As the year draws to a close, it is only appropriate that we look back at the previous twelve months and evaluate what we accomplished as a nation while looking ahead to what we can do in the next twelve months to make our lives better.
2018 wasn't exactly a blissful year, politically speaking; we were treated to bizarre political theatrics by the two big political organizations, the NPP and the NDC.
Both parties opportunistic as ever, battled it out for political supremacy, with charges and accusations of incompetence, nepotism, corruption and sabotage being thrown around with reckless abandon.
It will not be out of place to state that 2018 was a particularly difficult year for the ruling New Patriotic Party. It struggled to meet numerous public expectations, but did not exactly help itself with the enactment of policies that either did not go far enough or were simply not feasible.
In addition, it paid lip service to corruption and graft while sweeping many charges of financial malfeasance by some of its high ranking members under the rug.
The net effect of these failures is the sowing of doubts in the minds of Ghanaians about the NPP's competency and ability to govern.
But to millions of NPP supporters, the President Mr. Nana Akuffo Addo, has done a remarkable good job in the face of immense difficulties.
They argue that he has delivered on the many promises he made during the heated election campaign in 2016 and gleefully point to some key policy enactment such as the troubled Free Education Program as a case in point.
And, they argue further that the President was handed a terrible economy by the erstwhile Mahama administration and that he deserves boatloads of praises for doing all within his power and with the little available resources on hand, to make life better for everybody.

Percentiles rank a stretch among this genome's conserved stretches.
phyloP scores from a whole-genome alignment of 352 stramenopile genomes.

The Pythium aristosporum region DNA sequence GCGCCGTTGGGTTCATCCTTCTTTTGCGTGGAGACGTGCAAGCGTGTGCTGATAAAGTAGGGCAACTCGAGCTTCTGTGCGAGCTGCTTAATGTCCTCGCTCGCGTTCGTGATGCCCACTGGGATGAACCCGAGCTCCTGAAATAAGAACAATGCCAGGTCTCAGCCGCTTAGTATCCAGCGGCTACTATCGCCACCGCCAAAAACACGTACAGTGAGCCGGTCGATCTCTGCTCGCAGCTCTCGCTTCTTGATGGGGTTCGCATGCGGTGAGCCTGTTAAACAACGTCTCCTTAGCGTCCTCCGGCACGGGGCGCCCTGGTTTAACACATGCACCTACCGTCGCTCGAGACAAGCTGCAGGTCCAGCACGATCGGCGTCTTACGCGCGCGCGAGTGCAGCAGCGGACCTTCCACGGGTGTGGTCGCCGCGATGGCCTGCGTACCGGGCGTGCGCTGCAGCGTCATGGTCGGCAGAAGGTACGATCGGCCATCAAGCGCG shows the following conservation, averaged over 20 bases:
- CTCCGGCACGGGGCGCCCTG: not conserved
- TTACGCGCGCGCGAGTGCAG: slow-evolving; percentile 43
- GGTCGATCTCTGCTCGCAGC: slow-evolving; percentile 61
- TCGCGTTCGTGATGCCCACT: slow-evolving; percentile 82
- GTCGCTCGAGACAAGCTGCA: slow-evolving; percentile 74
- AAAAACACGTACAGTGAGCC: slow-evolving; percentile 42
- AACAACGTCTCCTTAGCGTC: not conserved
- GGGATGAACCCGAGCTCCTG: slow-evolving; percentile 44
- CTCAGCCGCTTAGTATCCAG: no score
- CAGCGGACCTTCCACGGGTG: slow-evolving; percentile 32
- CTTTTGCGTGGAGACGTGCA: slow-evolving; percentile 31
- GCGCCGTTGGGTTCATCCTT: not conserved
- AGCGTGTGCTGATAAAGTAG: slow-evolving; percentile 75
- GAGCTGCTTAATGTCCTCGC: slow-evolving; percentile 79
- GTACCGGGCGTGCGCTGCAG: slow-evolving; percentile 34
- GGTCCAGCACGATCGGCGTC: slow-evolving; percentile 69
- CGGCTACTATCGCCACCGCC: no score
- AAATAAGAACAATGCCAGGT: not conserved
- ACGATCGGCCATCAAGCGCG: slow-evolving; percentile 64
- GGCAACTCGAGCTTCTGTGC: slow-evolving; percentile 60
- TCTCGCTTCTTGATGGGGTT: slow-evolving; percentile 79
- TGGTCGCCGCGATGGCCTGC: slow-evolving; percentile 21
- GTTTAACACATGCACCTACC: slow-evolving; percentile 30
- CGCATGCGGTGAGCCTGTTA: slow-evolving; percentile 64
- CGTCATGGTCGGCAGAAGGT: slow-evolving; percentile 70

On its part the National Democratic Congress has played its role as the main opposition party competently, albeit with a mixture of hypocrisy, gusto and bravado. It has kept the ruling NPP on its toes and challenged almost every consequential policy the government has trotted out.
But like any other opposition party, the NDC hasn't shied away from exploiting the vulnerabilities of its rival to score political points. There were days when the NDC could have worked across the aisle with the NPP to find common solutions to our problems, but it remained inflexible and stubbornly unreceptive to anything the NPP proposed.
For their part, Ghanaians would rather 2018 isn't mentioned at all for the simple reason that it did not minimize their financial headaches as was promised by the ruling NPP.
Times are still hard, jobs are scarce and money is tight. But through it all, Ghanaians have displayed a resiliency that defies description. Another group of aggrieved people would certainly have risen up in upheaval.
Entering the new year, Ghanaians are hoping that their financial and economic circumstances will improve through the passage of sound and prudent policies, that the ruling NPP will vigorously fight corruption as the President promised and that the big political parties will find common ground in their quest for solutions to the nation's problems.